The Children’s Outing Association was founded in 1906 by a group of women who were members of a charitable organization called “The Personal Relief Society.” In that first year, eight needy children were taken to a tent colony in Whitewater, Wisconsin for fresh air and sunshine.
1906 Four acres of land on the Milwaukee River at Thiensville are acquired for a Fresh Air Camp for underprivileged Jewish children.
1928 Mrs. Sidney Cohen donates six acres of land on Upper Lake Nemahbin in Waukesha County for a new camp. The Thiensville property is sold to the Boder family to establish a restaurant; and Camp Sidney Cohen begins its first year of operation.
1930 The name of the Children’s Outing Society is changed to the Children’s Outing Association. The camp becomes a member of the Milwaukee County Community Fund and Council of Social Agencies, forerunner of today’s United Way of Greater Milwaukee.
1943 Out-of-county children are admitted to camp.
1945 Working together with the Urban League, COA’s Camp becomes the first camp in Wisconsin with enrolment open to all children regardless of family income. The Children’s Outing Association Conducting Camp Sidney Cohen (the legal name of the group that operates the camp), the Jewish Center and the Jewish Social Services form a consortium, known as The Joint Committee of Sidney Cohen, to oversee summer camping.
1947 Non-summer use of camp by groups begins with the Business Girls’ session held Labor Day. It is the beginning of year-round camping.
1950 Mr. Charles D. Ashley presents the camp with 3 ½ acres adjoining the camp to the south.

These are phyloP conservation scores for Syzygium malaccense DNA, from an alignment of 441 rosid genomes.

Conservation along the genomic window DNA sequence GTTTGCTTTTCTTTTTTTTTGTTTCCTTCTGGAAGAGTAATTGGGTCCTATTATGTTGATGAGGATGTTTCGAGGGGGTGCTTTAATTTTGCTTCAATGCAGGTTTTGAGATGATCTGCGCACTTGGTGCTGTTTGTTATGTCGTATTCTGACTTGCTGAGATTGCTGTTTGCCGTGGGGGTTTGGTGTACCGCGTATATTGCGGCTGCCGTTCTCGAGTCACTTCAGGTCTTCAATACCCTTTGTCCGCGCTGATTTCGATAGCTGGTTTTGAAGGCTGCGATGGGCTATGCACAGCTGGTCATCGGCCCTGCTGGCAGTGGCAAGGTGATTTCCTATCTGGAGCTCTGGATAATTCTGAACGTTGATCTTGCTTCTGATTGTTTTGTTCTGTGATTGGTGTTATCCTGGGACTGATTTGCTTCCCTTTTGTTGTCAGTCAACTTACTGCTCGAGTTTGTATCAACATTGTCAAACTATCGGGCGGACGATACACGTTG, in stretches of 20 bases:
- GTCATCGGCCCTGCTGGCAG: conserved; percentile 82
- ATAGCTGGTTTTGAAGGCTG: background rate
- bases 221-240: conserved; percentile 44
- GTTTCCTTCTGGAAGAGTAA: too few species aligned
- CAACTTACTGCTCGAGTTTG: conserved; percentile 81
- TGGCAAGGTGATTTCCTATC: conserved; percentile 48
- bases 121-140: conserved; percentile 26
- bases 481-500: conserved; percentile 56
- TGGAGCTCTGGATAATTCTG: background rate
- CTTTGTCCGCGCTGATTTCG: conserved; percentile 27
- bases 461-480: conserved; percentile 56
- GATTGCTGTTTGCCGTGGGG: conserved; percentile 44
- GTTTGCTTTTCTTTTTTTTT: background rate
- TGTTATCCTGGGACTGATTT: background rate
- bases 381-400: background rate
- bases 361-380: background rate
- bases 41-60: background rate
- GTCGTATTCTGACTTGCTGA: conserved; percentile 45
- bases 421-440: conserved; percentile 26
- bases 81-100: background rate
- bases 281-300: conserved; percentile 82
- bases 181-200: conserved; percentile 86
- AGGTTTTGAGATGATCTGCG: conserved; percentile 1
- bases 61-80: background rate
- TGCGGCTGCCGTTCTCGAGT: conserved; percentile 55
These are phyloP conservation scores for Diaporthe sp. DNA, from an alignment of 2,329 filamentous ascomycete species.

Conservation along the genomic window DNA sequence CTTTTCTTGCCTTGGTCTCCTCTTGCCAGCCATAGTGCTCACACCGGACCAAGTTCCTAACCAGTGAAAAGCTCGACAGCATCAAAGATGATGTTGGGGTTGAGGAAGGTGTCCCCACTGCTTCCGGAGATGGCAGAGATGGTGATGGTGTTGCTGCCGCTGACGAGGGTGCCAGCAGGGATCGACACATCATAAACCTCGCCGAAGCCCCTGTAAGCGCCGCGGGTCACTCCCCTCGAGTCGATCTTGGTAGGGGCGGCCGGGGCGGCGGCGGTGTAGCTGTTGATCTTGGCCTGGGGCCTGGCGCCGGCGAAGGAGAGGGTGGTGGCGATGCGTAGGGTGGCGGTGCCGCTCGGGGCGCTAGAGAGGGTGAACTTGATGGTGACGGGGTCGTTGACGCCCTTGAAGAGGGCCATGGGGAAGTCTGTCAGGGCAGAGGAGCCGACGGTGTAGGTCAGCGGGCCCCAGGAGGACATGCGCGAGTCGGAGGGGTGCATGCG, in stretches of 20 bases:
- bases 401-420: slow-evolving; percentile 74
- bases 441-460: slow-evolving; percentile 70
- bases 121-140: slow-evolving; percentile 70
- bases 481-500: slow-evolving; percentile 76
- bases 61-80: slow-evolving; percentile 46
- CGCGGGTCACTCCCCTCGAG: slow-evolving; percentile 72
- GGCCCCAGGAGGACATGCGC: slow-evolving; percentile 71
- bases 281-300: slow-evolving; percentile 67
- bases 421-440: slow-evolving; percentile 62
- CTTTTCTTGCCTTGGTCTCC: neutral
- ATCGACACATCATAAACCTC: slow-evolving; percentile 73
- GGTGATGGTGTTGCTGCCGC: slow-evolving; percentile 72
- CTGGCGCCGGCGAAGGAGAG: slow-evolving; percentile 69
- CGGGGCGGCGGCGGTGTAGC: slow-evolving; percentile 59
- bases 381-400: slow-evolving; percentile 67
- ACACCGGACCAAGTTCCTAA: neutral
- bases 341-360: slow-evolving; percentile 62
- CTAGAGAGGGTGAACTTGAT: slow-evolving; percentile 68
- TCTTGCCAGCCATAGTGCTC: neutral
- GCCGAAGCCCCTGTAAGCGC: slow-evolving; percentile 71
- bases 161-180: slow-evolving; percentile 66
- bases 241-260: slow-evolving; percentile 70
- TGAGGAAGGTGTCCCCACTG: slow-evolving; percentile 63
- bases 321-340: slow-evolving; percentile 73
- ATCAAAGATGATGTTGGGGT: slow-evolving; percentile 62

1954 Men are elected to the corporation board for the first time in the organization’s history.
1958 Norm Adelman, a full-time, year-round executive director, is hired to oversee the agency.
1965 Coeducational camping begins at Camp Sidney Cohen.
1967 COA moves into a building at the west end of the North Avenue viaduct and begins daily programming serving children in the West-of-the-River neighborhood. Formal contacts are established with other youth-serving agencies that lead to participation in the newly formed Inner City Youth Serving Agencies (ICYSA).
1968 Giving Youth a Chance, a program to promote interracial relations among young people, is inaugurated involving COA and other groups from community agencies and poverty groups.
1969 COA begins a summer Cooperative Day Camp program in a Milwaukee park and starts a “Northwoods Project” for male teens and young adults.
1970 The agency purchases its new headquarters at 909 E. North Avenue and adds more neighborhood services programs. Land for another camp is purchased in Vilas County. This “northwoods” facility is named Camp Flambeau. A youth employment program for teens begins.
1973 Services to neighborhood children and youth increase significantly. The “PRIDE” community program is established in response to worsening conflict among White and Hispanic teen groups that resulted in a fatal shooting. Cooperative programs with children at Pierce School begin.
1974 COA helps develop a county-wide Youth Services Bureau.
1975 An all-diabetic session at Camp Sidney Cohen almost doubles the number accommodated by the camp. A new Camp Flambeau lodge is completed and camping services for teens increase.
1976 An interracial youth organization grows and acquires the name LIBRE. “US” program is developed for troubled youths on Brady Street. COA opens a nursery school for neighborhood children. Pride Community Center is launched with a community board of directors.
1979 COA acquires land one block away from its headquarters for a Creative Playground Program. Construction of a third floor for the North Avenue facility is completed. Alternatives for Youth (Diversion) program begin. Wilderness camping is offered for teens.
1981 Full day care program begins.
1982 Elder Teen program, a collaborative effort between COA and ESHAC, brings teens and senior citizens together.